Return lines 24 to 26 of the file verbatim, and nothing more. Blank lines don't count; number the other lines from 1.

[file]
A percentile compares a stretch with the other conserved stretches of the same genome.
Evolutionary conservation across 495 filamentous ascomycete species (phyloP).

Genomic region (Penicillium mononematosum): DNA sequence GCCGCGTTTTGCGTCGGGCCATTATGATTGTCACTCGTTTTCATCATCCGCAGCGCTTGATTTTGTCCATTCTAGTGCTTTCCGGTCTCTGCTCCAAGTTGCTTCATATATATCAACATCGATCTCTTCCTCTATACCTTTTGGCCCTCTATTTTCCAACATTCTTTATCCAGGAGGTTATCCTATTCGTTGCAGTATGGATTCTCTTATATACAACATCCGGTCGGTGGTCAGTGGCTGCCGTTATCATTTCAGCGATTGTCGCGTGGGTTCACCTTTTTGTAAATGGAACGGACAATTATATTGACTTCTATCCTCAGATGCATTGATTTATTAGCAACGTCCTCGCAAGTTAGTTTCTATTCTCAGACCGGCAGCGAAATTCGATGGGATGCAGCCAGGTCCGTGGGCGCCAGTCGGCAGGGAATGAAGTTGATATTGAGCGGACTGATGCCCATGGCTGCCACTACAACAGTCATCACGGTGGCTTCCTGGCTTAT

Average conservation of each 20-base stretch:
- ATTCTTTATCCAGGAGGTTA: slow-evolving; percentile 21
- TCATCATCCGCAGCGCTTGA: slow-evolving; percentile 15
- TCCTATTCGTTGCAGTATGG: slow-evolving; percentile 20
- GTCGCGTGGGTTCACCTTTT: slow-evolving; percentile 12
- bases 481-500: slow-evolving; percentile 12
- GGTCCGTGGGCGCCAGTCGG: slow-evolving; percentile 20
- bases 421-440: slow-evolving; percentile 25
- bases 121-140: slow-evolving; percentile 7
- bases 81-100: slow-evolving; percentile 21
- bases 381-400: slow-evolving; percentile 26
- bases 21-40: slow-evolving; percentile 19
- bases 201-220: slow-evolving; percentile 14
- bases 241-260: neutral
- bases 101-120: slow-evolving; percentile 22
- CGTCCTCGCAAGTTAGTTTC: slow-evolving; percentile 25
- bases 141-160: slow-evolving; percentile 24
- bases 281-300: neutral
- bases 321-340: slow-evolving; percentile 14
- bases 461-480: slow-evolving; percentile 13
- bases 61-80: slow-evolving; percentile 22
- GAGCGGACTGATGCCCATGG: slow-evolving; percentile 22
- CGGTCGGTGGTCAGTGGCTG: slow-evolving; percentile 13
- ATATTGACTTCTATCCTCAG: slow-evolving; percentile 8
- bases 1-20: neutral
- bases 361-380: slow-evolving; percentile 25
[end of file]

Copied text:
- bases 61-80: slow-evolving; percentile 22
- GAGCGGACTGATGCCCATGG: slow-evolving; percentile 22
- CGGTCGGTGGTCAGTGGCTG: slow-evolving; percentile 13